Since the pandemic began, Hong Kong has adopted Beijing’s approach of a “zero-Covid” policy. This has previously been enforced with quick measures to eradicate infections and lengthy quarantines for arrivals.
The strategy has had some success, but the high transmissibility of the omicron variant has seen Hong Kong with more cases this year than both 2020 and 2021 combined. The contagious variant has led to some health experts in the city dismissing the possibility of the city achieving zero-Covid again.
Respiratory disease specialist Dr. Leung Chi-Chiu believes Hong Kong will continue its strategy of achieving zero-Covid, but first, he says, the city needs to achieve herd immunity.
“The massive omicron outbreak would immunize a major portion of our population to slow down its own spread within at least three months,” he says. He says that will partially compensate for the recent relaxation of social distancing requirements.
Ultimately, Dr. Leung says, Hong Kong still needs extensive testing, isolation and quarantine “to hopefully achieve zero-Covid before the herd immunity again wanes."
TESTING SCHEME ON HOLD
Hong Kong Chief Executive Carrie Lam announced new measures on Monday as the city continues its battle against the fifth wave of the coronavirus, dominated by the omicron variant. After the leader recently admitted there is a fading tolerance among the population of continued restrictions, she announced that from April 1, flight bans – including from the U.S. and Britain – will be lifted while fully vaccinated arrivals will only have to quarantine for 7 days in quarantine hotels, down from 14 days.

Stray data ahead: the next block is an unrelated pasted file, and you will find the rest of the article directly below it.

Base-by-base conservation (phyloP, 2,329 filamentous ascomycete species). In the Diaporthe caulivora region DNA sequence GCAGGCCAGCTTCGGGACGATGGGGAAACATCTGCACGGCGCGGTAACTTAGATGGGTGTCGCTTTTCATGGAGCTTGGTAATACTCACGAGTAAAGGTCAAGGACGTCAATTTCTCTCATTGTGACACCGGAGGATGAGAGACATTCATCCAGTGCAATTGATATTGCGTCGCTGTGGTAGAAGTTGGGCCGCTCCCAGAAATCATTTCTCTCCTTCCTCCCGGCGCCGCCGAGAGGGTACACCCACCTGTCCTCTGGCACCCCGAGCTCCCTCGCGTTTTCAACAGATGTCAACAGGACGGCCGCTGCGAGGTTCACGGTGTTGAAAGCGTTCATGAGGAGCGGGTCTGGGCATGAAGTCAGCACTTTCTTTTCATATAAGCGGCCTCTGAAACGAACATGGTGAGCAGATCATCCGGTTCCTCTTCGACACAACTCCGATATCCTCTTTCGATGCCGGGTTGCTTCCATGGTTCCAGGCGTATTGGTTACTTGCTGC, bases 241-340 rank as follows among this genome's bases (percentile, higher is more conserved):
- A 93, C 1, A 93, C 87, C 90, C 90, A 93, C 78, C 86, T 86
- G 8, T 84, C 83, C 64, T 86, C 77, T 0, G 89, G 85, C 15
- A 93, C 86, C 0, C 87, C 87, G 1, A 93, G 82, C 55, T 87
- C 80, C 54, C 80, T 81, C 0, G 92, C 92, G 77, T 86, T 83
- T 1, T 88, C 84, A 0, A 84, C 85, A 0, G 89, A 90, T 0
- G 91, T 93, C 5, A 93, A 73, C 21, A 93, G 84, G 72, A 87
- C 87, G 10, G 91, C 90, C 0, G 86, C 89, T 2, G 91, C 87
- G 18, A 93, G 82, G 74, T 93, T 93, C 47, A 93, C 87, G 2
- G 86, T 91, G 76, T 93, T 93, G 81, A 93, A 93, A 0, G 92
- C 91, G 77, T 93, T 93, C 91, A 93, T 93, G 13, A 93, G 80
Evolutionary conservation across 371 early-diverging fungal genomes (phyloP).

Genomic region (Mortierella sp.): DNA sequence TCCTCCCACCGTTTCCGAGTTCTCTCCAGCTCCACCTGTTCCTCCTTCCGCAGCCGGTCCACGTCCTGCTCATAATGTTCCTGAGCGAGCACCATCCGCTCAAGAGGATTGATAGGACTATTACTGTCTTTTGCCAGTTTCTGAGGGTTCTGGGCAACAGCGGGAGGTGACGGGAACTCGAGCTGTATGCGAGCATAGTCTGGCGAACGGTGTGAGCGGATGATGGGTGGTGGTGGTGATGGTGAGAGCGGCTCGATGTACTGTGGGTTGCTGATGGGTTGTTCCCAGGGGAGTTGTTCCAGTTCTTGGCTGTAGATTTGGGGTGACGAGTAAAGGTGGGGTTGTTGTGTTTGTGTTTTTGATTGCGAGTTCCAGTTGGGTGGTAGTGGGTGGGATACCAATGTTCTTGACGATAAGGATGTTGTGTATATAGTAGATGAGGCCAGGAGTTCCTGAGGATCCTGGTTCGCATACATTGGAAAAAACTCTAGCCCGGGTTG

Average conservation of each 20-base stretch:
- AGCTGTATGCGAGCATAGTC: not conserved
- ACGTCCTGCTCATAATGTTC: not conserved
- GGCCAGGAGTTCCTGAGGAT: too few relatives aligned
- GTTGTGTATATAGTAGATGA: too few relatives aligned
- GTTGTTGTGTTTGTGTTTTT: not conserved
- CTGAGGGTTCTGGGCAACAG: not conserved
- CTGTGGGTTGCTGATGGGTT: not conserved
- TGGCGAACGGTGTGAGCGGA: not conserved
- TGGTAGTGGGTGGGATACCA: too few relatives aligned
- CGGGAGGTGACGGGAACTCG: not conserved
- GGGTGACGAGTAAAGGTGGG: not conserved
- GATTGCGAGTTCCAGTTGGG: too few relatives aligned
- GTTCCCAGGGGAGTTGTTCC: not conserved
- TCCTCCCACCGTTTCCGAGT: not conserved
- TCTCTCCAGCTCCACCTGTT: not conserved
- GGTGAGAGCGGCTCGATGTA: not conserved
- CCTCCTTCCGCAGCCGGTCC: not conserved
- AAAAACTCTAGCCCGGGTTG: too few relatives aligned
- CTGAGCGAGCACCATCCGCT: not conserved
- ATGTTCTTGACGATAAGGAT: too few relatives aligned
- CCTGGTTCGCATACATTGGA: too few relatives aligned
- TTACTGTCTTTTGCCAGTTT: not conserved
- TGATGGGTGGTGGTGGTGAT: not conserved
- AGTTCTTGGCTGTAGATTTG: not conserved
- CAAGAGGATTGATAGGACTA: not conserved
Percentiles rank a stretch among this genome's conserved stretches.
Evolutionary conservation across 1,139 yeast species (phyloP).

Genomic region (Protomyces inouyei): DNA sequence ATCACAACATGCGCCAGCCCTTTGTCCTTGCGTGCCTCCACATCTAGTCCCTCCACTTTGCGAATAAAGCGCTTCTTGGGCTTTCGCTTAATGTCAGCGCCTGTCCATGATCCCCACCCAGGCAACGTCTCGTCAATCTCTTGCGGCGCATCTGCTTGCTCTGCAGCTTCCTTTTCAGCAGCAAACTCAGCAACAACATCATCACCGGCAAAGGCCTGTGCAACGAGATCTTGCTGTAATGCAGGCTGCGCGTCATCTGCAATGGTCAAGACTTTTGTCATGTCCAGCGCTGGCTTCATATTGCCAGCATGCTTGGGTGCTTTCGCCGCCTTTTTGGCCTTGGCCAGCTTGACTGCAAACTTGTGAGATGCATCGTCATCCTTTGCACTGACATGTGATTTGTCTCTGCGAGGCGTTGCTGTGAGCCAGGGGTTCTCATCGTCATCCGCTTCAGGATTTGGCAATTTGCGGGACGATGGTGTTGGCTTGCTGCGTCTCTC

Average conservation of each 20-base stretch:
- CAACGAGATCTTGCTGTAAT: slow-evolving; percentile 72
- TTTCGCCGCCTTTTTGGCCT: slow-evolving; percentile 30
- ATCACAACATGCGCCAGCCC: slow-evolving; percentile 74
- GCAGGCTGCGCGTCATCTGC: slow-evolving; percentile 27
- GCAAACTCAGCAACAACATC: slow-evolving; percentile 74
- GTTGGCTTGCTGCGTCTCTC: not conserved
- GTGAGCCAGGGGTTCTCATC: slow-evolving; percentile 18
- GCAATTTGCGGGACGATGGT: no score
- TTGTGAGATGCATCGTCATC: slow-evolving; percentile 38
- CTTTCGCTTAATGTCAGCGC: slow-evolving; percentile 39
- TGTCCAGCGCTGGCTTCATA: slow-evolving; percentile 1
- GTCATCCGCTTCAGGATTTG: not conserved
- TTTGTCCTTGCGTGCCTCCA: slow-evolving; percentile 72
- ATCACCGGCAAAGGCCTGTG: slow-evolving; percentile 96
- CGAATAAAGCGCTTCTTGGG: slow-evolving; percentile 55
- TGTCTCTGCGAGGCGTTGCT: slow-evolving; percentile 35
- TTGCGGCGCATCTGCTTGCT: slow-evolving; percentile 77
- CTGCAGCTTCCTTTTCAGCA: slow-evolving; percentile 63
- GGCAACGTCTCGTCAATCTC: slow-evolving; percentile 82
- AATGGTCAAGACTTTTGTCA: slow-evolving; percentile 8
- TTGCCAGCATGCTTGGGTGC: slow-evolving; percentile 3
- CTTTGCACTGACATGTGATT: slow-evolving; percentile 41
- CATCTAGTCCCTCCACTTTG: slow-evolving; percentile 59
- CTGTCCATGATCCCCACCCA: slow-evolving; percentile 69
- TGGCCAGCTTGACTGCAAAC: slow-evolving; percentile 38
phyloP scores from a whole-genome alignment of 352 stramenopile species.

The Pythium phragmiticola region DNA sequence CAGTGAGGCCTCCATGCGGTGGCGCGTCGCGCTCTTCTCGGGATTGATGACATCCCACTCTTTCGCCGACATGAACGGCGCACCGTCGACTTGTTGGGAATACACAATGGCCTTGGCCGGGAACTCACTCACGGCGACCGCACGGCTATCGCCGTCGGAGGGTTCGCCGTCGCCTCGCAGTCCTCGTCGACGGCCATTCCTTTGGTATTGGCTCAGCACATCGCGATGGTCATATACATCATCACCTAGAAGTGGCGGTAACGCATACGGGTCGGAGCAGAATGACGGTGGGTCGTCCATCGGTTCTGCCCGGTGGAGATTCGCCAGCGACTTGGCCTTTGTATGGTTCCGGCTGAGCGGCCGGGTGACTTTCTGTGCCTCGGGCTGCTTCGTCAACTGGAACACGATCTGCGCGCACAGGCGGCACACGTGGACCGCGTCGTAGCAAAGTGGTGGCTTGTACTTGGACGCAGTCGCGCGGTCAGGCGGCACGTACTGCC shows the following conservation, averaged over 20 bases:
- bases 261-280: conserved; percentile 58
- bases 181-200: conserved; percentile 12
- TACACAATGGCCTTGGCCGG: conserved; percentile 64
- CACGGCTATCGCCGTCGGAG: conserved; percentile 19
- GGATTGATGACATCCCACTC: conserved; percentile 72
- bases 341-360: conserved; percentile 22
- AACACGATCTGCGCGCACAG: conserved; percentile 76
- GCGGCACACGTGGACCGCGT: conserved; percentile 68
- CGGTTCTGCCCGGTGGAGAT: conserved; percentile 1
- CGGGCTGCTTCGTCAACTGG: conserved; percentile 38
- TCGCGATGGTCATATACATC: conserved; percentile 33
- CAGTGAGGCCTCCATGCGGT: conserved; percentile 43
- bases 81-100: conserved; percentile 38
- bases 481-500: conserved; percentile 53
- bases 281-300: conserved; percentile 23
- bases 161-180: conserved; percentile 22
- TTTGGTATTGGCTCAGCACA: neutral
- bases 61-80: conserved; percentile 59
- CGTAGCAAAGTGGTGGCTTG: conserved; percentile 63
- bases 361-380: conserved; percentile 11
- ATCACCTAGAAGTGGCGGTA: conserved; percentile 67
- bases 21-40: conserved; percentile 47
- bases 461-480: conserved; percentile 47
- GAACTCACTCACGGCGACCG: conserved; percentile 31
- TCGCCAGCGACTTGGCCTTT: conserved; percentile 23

The recent announcements add to the mixed messaging in recent weeks from the government, who have teased a possible citywide lockdown before Lam ruled it out. But the uncertainty has seen residents panic buying from supermarkets, leaving some shelves in stores empty.
“Lockdown plus mass testing has never been tried successfully to terminate transmission of COVID-19, not to mention omicron, beyond the early stage of outbreak,” said Dr. Leung.
“Despite initial enthusiasm from some local groups and widespread wish of the general public to terminate the outbreak quickly, the harsh scientific reality and lack of type of community infrastructure support in Mainland [China] forced the local government to abandon the mass testing at least for the time being,” he added.
LOW VACCINATIONS ELDERLY
But while the universal testing scheme is on hold, Lam says the government is still attempting to boost vaccination rates. Experts agree that one of the main reasons Hong Kong is suffering from a spike in coronavirus cases is because the numbers of vaccinations amongst vulnerable residents isn’t high enough.
Just over 68% of residents between ages 70 and 79, and only 39% of those over 80 years old have received two doses of coronavirus vaccinations, according to government data.
Professor David Hui, of the Chinese University of Hong Kong and a pandemic advisor to the Hong Kong government, says the low numbers can be attributed, in part, to hesitancy on the part of residents.
“There were several months without a local case last year after the fourth wave and people didn’t feel the threat and need for earlier vaccination. Ten percent of children of the elderly have signed against vaccination of their parents,” Hui told VOA.
But Hui was upbeat about the government’s response to boost vaccinations.
“They have mobile vaccination teams going to nursing homes and disabled homes in recent weeks with [a] good response.”
Hong Kong has administered over 14.5 million doses of coronavirus vaccines, but recently passed a grim milestone of over 1 million total infections. The Chinese territory currently has the highest death rate from Covid in the world, according to the website Our World in Data.
Tuesday saw another 245 coronavirus deaths. Since the pandemic began Hong Kong has recorded 6,364 deaths caused by the virus.